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Neoplasia. 2008 Oct;10(10):1028-40.

Noninvasive monitoring of breast cancer during neoadjuvant chemotherapy using optical tomography with ultrasound localization.

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  • 1Bioengineering Program, Electrical and Computer Engineering Department, University of Connecticut, 371 Fairfield Rd, U2157, Storrs, CT 06269, USA.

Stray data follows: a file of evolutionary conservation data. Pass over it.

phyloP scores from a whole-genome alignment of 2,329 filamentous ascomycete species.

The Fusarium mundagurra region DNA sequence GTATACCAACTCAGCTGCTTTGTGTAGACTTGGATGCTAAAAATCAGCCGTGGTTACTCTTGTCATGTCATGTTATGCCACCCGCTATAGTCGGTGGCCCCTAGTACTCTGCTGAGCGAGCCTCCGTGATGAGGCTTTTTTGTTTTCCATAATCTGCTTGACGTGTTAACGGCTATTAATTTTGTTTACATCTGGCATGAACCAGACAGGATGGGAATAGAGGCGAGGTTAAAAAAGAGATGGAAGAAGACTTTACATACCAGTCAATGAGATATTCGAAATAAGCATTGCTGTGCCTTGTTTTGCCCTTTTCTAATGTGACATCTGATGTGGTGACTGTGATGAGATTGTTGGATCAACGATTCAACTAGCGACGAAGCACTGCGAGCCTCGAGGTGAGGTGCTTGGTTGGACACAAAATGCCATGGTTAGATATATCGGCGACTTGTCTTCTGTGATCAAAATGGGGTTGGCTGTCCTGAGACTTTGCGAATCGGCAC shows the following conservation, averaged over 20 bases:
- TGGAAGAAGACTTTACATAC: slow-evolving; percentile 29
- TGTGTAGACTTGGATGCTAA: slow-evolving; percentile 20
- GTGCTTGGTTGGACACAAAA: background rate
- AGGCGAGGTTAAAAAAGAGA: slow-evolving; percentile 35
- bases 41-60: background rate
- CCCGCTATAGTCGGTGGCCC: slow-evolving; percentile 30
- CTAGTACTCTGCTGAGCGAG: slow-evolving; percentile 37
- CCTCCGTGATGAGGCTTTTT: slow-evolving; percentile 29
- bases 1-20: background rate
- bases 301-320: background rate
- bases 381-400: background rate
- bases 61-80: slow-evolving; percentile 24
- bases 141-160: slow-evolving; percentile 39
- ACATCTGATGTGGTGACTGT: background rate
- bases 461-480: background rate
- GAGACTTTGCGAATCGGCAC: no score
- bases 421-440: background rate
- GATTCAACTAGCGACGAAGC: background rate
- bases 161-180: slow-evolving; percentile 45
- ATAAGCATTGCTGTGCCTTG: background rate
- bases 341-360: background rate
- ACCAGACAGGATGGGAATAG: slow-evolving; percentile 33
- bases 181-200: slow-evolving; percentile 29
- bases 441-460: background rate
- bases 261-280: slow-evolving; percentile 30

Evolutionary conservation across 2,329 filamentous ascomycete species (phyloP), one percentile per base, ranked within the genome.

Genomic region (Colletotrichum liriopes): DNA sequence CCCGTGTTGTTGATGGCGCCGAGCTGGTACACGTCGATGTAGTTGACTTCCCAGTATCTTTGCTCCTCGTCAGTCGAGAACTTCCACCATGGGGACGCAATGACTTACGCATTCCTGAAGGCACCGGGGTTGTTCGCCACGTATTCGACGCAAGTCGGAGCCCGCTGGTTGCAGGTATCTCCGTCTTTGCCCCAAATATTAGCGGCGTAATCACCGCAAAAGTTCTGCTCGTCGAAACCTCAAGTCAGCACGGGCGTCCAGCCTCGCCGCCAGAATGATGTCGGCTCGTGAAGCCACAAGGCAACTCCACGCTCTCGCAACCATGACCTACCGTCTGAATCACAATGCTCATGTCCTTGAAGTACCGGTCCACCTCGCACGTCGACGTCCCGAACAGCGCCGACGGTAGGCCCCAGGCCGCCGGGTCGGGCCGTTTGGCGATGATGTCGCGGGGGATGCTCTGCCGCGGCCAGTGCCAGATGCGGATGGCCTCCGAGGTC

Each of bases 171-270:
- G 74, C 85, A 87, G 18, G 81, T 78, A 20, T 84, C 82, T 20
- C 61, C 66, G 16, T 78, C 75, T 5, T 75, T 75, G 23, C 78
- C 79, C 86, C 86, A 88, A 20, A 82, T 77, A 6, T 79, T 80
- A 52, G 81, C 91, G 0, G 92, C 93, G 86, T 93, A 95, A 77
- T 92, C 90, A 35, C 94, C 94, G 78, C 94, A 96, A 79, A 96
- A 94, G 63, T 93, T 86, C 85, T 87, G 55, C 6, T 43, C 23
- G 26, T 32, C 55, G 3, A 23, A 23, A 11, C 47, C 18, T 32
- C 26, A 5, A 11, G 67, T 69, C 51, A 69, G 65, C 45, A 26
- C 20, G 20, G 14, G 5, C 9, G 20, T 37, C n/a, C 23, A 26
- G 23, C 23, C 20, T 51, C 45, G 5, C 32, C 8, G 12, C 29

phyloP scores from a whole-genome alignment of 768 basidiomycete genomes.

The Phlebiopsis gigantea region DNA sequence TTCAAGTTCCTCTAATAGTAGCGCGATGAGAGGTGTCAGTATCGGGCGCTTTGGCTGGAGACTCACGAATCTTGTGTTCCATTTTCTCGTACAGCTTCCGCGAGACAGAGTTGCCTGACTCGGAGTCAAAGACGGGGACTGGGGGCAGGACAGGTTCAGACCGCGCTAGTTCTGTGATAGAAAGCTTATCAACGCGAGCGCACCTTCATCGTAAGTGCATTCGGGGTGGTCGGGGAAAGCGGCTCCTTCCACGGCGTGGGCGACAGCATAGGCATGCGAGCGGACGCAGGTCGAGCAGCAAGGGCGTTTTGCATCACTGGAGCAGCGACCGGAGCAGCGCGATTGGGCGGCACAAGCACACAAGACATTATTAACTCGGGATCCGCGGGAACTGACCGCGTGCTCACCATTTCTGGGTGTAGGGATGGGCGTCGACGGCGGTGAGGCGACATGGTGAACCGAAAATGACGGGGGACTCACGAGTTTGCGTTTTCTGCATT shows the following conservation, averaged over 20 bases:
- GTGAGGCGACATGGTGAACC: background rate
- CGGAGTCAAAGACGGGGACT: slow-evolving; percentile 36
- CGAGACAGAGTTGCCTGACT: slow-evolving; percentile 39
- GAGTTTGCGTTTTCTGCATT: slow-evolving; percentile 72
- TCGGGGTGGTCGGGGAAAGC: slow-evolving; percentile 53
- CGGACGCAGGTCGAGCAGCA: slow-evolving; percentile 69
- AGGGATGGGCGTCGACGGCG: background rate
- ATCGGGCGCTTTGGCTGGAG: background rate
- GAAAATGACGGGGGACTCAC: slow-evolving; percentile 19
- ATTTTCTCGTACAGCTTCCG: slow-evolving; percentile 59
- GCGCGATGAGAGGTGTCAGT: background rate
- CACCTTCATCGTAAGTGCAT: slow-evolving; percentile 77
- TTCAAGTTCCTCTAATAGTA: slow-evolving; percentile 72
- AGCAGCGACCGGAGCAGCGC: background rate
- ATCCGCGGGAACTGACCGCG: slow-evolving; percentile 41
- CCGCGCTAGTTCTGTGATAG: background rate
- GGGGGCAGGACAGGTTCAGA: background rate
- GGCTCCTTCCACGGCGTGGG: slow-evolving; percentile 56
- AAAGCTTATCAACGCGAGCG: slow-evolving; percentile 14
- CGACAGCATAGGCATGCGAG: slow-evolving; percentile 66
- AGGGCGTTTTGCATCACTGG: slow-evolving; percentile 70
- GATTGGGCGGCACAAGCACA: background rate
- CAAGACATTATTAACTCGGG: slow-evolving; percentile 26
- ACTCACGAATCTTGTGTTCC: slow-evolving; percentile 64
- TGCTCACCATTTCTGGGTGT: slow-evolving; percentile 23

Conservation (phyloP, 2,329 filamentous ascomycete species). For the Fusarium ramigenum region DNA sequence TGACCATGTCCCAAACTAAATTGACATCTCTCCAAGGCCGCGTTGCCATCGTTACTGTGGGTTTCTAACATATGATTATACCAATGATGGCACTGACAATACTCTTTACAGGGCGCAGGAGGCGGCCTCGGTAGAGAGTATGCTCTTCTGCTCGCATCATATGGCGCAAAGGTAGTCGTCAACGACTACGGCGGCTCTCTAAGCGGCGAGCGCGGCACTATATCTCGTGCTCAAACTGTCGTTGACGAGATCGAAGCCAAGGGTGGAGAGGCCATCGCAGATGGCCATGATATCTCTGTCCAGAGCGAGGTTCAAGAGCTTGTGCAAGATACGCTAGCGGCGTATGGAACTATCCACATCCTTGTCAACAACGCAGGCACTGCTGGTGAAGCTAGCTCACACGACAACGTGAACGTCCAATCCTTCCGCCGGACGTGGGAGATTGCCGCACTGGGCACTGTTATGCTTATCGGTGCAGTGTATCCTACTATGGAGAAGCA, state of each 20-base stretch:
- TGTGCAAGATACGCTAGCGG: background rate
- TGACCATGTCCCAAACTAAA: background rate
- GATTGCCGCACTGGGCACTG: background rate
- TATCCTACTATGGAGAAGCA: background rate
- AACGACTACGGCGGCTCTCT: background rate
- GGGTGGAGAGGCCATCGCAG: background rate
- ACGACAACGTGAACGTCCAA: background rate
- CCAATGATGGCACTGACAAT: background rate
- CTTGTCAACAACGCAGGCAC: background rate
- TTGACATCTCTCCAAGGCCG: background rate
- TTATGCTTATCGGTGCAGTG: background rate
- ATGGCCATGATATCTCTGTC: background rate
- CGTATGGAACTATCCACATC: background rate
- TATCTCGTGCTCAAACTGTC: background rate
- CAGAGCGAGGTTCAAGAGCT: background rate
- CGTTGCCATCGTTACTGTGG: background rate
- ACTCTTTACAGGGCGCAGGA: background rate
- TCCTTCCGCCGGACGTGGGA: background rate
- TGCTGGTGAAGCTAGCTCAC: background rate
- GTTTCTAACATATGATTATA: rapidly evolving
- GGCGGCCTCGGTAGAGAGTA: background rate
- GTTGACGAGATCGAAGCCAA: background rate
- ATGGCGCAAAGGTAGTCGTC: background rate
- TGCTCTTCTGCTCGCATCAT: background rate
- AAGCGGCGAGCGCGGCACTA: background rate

The purposes of this study were 1) to investigate the feasibility of using optical tomography in the near-infrared (NIR) spectrum combined with ultrasound (US) localization (NIR/US) in monitoring tumor vascular changes and assessing tumor pathological response during chemotherapy and 2) to compare the accuracy of NIR/US with magnetic resonance imaging (MRI) in predicting residual cancer after neoadjuvant chemotherapy. Eleven female patients were studied during treatments with a combined imager consisting of a commercially available US system coupled to an NIR imager. Contrast-enhanced MRI was performed before treatment and surgery. Tumor vascular content was assessed based on total hemoglobin concentration and volume obtained from NIR data. A percentage blood volume index (%BVI) was calculated as the percentage ratio of the product of total hemoglobin concentration and volume normalized to pretreatment values. At treatment completion, pathologic assessment revealed three response groups: complete or near-complete responders (A), partial responders (B), and nonresponders (C). The mean %BVIs of groups A, B, and C at the treatment completion were 29.1 +/- 6.9%, 46.3 +/- 3.7%, and 86.8 +/- 30.1%, respectively (differences statistically significant, P < .04). At the end of cycle 2, the %BVI of group A was noticeably lower than that of the partial (P = .091) and nonresponder groups (P = .075). Both NIR/US and MRI were equally effective in distinguishing different response groups in this pilot study. Our initial findings indicate that NIR/US using %BVI can be used during chemotherapy to repeatedly monitor tumor vascular changes. NIR/US also may evaluate pathologic response during treatment allowing for tailoring therapies to response.

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